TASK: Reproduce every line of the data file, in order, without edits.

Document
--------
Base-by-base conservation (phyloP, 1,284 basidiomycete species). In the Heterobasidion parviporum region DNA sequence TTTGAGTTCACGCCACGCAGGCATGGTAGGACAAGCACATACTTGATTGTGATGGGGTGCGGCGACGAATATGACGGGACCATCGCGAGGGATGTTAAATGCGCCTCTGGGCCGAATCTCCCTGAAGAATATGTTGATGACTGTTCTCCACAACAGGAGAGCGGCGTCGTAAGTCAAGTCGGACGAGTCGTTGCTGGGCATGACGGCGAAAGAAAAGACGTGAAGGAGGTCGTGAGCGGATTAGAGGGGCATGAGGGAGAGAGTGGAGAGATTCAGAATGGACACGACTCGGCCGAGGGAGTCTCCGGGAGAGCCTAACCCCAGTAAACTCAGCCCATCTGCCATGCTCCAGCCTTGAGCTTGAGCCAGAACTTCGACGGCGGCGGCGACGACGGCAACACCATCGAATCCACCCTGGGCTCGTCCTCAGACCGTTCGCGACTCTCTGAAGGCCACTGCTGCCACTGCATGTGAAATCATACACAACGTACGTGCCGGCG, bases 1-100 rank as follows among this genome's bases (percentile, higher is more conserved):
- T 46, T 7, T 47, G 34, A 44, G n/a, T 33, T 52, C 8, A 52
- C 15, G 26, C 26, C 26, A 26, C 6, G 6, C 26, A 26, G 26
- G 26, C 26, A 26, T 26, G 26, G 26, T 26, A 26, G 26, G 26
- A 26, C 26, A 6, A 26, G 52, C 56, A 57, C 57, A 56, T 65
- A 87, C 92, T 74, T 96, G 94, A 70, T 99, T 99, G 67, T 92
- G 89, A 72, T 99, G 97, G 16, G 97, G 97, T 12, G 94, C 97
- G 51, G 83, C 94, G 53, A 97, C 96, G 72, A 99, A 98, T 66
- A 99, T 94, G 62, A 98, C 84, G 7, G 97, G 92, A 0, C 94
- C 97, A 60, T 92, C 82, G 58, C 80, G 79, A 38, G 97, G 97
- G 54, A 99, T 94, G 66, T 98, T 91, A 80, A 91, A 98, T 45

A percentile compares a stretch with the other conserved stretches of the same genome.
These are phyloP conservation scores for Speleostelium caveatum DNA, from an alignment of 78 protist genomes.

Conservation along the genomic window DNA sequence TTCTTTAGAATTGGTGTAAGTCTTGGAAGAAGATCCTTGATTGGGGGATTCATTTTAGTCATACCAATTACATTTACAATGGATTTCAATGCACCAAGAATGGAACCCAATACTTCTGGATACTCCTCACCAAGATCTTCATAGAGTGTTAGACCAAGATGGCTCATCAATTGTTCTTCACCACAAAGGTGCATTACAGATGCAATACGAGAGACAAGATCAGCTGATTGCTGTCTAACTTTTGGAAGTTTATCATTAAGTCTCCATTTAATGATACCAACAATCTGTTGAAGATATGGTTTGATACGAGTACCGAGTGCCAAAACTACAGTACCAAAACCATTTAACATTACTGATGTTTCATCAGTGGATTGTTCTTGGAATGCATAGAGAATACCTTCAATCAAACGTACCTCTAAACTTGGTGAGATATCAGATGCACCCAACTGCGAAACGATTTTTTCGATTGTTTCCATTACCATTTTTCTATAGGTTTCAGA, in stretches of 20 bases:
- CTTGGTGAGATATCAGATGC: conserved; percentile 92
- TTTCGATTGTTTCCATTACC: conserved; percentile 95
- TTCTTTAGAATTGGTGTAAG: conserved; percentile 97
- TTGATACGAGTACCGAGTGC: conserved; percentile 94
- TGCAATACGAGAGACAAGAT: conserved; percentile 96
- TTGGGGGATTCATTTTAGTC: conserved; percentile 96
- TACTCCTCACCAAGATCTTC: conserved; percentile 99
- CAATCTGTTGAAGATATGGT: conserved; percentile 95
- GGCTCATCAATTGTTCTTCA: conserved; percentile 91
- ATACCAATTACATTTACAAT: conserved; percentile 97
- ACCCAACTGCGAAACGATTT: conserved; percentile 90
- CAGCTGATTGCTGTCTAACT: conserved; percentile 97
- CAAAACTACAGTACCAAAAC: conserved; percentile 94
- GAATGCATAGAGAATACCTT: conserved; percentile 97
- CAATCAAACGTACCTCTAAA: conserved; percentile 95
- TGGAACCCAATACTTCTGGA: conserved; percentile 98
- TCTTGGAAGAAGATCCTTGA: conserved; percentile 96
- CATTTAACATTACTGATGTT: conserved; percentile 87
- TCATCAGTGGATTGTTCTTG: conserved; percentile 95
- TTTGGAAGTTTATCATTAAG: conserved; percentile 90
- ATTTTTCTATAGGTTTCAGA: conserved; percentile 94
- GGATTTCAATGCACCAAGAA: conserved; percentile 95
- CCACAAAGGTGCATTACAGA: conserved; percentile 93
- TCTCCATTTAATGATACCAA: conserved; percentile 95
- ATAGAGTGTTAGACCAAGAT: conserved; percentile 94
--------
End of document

Base-by-base conservation (phyloP, 1,284 basidiomycete species). In the Heterobasidion parviporum region DNA sequence TTTGAGTTCACGCCACGCAGGCATGGTAGGACAAGCACATACTTGATTGTGATGGGGTGCGGCGACGAATATGACGGGACCATCGCGAGGGATGTTAAATGCGCCTCTGGGCCGAATCTCCCTGAAGAATATGTTGATGACTGTTCTCCACAACAGGAGAGCGGCGTCGTAAGTCAAGTCGGACGAGTCGTTGCTGGGCATGACGGCGAAAGAAAAGACGTGAAGGAGGTCGTGAGCGGATTAGAGGGGCATGAGGGAGAGAGTGGAGAGATTCAGAATGGACACGACTCGGCCGAGGGAGTCTCCGGGAGAGCCTAACCCCAGTAAACTCAGCCCATCTGCCATGCTCCAGCCTTGAGCTTGAGCCAGAACTTCGACGGCGGCGGCGACGACGGCAACACCATCGAATCCACCCTGGGCTCGTCCTCAGACCGTTCGCGACTCTCTGAAGGCCACTGCTGCCACTGCATGTGAAATCATACACAACGTACGTGCCGGCG, bases 1-100 rank as follows among this genome's bases (percentile, higher is more conserved):
- T 46, T 7, T 47, G 34, A 44, G n/a, T 33, T 52, C 8, A 52
- C 15, G 26, C 26, C 26, A 26, C 6, G 6, C 26, A 26, G 26
- G 26, C 26, A 26, T 26, G 26, G 26, T 26, A 26, G 26, G 26
- A 26, C 26, A 6, A 26, G 52, C 56, A 57, C 57, A 56, T 65
- A 87, C 92, T 74, T 96, G 94, A 70, T 99, T 99, G 67, T 92
- G 89, A 72, T 99, G 97, G 16, G 97, G 97, T 12, G 94, C 97
- G 51, G 83, C 94, G 53, A 97, C 96, G 72, A 99, A 98, T 66
- A 99, T 94, G 62, A 98, C 84, G 7, G 97, G 92, A 0, C 94
- C 97, A 60, T 92, C 82, G 58, C 80, G 79, A 38, G 97, G 97
- G 54, A 99, T 94, G 66, T 98, T 91, A 80, A 91, A 98, T 45

A percentile compares a stretch with the other conserved stretches of the same genome.
These are phyloP conservation scores for Speleostelium caveatum DNA, from an alignment of 78 protist genomes.

Conservation along the genomic window DNA sequence TTCTTTAGAATTGGTGTAAGTCTTGGAAGAAGATCCTTGATTGGGGGATTCATTTTAGTCATACCAATTACATTTACAATGGATTTCAATGCACCAAGAATGGAACCCAATACTTCTGGATACTCCTCACCAAGATCTTCATAGAGTGTTAGACCAAGATGGCTCATCAATTGTTCTTCACCACAAAGGTGCATTACAGATGCAATACGAGAGACAAGATCAGCTGATTGCTGTCTAACTTTTGGAAGTTTATCATTAAGTCTCCATTTAATGATACCAACAATCTGTTGAAGATATGGTTTGATACGAGTACCGAGTGCCAAAACTACAGTACCAAAACCATTTAACATTACTGATGTTTCATCAGTGGATTGTTCTTGGAATGCATAGAGAATACCTTCAATCAAACGTACCTCTAAACTTGGTGAGATATCAGATGCACCCAACTGCGAAACGATTTTTTCGATTGTTTCCATTACCATTTTTCTATAGGTTTCAGA, in stretches of 20 bases:
- CTTGGTGAGATATCAGATGC: conserved; percentile 92
- TTTCGATTGTTTCCATTACC: conserved; percentile 95
- TTCTTTAGAATTGGTGTAAG: conserved; percentile 97
- TTGATACGAGTACCGAGTGC: conserved; percentile 94
- TGCAATACGAGAGACAAGAT: conserved; percentile 96
- TTGGGGGATTCATTTTAGTC: conserved; percentile 96
- TACTCCTCACCAAGATCTTC: conserved; percentile 99
- CAATCTGTTGAAGATATGGT: conserved; percentile 95
- GGCTCATCAATTGTTCTTCA: conserved; percentile 91
- ATACCAATTACATTTACAAT: conserved; percentile 97
- ACCCAACTGCGAAACGATTT: conserved; percentile 90
- CAGCTGATTGCTGTCTAACT: conserved; percentile 97
- CAAAACTACAGTACCAAAAC: conserved; percentile 94
- GAATGCATAGAGAATACCTT: conserved; percentile 97
- CAATCAAACGTACCTCTAAA: conserved; percentile 95
- TGGAACCCAATACTTCTGGA: conserved; percentile 98
- TCTTGGAAGAAGATCCTTGA: conserved; percentile 96
- CATTTAACATTACTGATGTT: conserved; percentile 87
- TCATCAGTGGATTGTTCTTG: conserved; percentile 95
- TTTGGAAGTTTATCATTAAG: conserved; percentile 90
- ATTTTTCTATAGGTTTCAGA: conserved; percentile 94
- GGATTTCAATGCACCAAGAA: conserved; percentile 95
- CCACAAAGGTGCATTACAGA: conserved; percentile 93
- TCTCCATTTAATGATACCAA: conserved; percentile 95
- ATAGAGTGTTAGACCAAGAT: conserved; percentile 94